The Death of Wilfrid Laurier

world 1919-02-19 front page laurier cartoon ufo candidate wins north ontario riding

Toronto World, February 19, 1919.

“When the hour of final rest comes, when my eyes close forever, if I may pay myself this tribute, this simple tribute of having contributed to healing a single patriotic wound in the heart of a single one of my compatriots, of having thus advanced, as little as may be, the cause of unity, concord and harmony among the citizens of this country, then I will believe that my life has not been entirely in vain.”–Wilfrid Laurier, 1887.

On February 17, 1919, Toronto’s morning newspaper readers were informed that Sir Wilfrid Laurier’s health was declining following a series of strokes. Regardless of political affiliation, the early papers wished Laurier a speedy recovery.

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The Globe (Liberal-leaning paper), February 17, 1919.

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Mail and Empire (Conservative-leaning paper), February 17, 1919.

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Toronto World (“independent” Conservative leaning), February 17, 1919.

The most pessimistic was the Daily News, which declared “NO HOPE HELD OUT FOR THE RECOVERY OF LIBERAL CHIEF.” The paper’s early afternoon update indicated that as of noon, doctors gave the federal opposition leader two hours to live. Another story speculated on who might replace him as Liberal leader after 32 years in charge, leaning toward Saskatchewan premier William Martin thanks to his support of Robert Borden’s Union government, which might help him woo fellow Liberal Unionists back into the fold. Among the other possibilities, former Renfrew South MP George Graham “proved such a wobbler last election that his name does not arouse enthusiasm” while William Lyon Mackenzie King “although able, was never popular and does not appeal to the rank and file of the party.”

Yup, Mackenzie King will never lead the Liberal party.

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Toronto Daily News, February 17, 1919.

By the time the evening papers hit the streets of Toronto, Canada’s seventh prime minister (and then current leader of the opposition) was dead.

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Toronto Star, February 17, 1919.

Among the tidbits the Star included was a column listing 30 titles Laurier had held during his life, from the federal seats he represented to numerous honorary degrees.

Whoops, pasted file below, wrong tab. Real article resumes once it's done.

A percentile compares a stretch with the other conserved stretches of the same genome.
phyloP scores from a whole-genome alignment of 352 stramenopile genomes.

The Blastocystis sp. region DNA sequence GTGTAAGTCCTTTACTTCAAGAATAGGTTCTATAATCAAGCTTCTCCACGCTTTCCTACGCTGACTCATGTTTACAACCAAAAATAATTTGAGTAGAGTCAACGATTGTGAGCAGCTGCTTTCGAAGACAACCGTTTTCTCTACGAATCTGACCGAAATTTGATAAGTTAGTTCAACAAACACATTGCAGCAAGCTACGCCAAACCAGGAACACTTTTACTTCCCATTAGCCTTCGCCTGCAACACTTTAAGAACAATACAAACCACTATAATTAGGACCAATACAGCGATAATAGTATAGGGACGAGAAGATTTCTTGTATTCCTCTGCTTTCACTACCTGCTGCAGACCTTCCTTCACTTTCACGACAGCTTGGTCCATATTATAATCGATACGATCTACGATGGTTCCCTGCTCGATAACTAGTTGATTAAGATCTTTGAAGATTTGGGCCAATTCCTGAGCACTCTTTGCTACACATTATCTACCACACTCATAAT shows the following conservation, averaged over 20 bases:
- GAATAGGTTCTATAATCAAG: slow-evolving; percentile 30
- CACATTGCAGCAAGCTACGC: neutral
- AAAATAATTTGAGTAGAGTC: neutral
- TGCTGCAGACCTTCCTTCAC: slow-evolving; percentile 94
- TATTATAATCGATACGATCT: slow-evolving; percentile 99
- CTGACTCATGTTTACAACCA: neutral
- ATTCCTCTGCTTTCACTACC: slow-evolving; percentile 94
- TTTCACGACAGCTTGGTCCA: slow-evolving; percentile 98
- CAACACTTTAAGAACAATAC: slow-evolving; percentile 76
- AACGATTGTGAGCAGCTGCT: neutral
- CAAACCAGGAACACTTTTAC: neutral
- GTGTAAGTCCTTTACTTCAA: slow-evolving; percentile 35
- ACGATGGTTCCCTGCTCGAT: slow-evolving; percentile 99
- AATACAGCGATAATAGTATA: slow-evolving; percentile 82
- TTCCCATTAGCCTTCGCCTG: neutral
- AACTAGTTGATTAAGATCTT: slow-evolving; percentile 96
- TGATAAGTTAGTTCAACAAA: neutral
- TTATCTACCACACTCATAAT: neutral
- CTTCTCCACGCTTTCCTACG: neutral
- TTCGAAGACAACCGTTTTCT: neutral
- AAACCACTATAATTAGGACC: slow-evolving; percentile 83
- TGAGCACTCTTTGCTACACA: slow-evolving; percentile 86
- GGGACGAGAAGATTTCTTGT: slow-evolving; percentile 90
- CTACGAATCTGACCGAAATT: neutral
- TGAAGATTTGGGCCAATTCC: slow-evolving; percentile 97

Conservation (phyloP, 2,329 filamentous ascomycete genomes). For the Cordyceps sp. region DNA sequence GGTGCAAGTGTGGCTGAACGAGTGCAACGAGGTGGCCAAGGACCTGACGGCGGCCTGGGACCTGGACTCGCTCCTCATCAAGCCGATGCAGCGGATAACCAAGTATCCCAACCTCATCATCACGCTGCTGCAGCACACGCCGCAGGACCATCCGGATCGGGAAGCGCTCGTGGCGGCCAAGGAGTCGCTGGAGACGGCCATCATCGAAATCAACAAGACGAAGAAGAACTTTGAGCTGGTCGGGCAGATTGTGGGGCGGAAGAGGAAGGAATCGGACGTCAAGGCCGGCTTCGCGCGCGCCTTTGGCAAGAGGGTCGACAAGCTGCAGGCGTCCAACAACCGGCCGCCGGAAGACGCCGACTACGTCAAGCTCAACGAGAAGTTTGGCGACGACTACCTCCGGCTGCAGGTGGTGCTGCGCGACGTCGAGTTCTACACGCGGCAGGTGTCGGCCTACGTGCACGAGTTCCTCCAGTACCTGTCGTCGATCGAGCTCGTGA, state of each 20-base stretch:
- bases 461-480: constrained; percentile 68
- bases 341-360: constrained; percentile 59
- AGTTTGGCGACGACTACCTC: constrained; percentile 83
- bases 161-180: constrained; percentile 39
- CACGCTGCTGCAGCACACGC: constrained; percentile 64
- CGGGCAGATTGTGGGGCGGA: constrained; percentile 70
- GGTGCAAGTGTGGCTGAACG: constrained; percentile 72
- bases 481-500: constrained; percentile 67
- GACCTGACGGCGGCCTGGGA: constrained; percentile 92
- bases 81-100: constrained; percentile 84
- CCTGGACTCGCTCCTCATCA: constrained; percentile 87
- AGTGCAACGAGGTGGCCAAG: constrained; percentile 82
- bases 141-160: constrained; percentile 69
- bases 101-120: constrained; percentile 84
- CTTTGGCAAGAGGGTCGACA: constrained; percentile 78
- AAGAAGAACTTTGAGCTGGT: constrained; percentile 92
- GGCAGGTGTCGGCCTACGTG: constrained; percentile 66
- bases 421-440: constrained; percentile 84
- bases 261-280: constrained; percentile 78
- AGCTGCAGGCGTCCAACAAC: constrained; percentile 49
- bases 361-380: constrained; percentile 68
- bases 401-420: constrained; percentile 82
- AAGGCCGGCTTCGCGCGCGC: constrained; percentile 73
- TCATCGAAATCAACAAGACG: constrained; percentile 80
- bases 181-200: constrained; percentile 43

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Toronto Star, February 17, 1919.

You may have noticed that the Telegram hasn’t been mentioned yet. Unless there was a special edition published which was not microfilm, the paper had very little to say. Given the rage the Tely had shown Laurier over the years, especially during the 1917 federal election, this isn’t surprising.

Over the next few days, there was little about Laurier’s passing in the Telegram. February 18’s front page editorial cartoon was about the League of Nations, while the following days returned to the usual gripes about local issues, politicians, and rival newspaper publishers. On the editorial page, Laurier isn’t mentioned until the fourth item, via a tribute which attacks his anti-conscription stance in 1917 by mentioning the sacrifices of those who died during the First World War. It was probably written by editor-in-chief “Black Jack” Robinson, one of the angriest, hyper-imperialist editorialists in Toronto history.

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Evening Telegram, February 18, 1919.

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The Globe, February 18, 1919.

If the Telegram attacked, then ignored, Laurier, the Globe praised his career with many pages of tributes. One article even praised his love of children.

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The Globe, February 18, 1919.

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Mail and Empire, February 18, 1919.

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Toronto Daily News, February 18, 1919.

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Toronto World, February 18, 1919.

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Toronto Star, February 18, 1919.

The Star published numerous tributes from local dignitaries ranging from Chief Justice of Ontario Sir William Meredith (“he possessed to a remarkable degree the confidence of a century”) to University of Toronto president Sir Robert Falconer (“his personality was most charming”).

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Toronto Star, February 18, 1919.

As with the passing of any major figure of the era, poems, such as this one by cartoonist J.W. Bengough.

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The Globe, February 21, 1919.

The final word goes to the Mail and Empire‘s “Flaneur,”  who brings up a term often used in association with Laurier: “the first Canadian.”

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Mail and Empire, February 22, 1919.

Additional material from Wilfrid Laurier by André Pratte (Toronto: Penguin, 2011).

 

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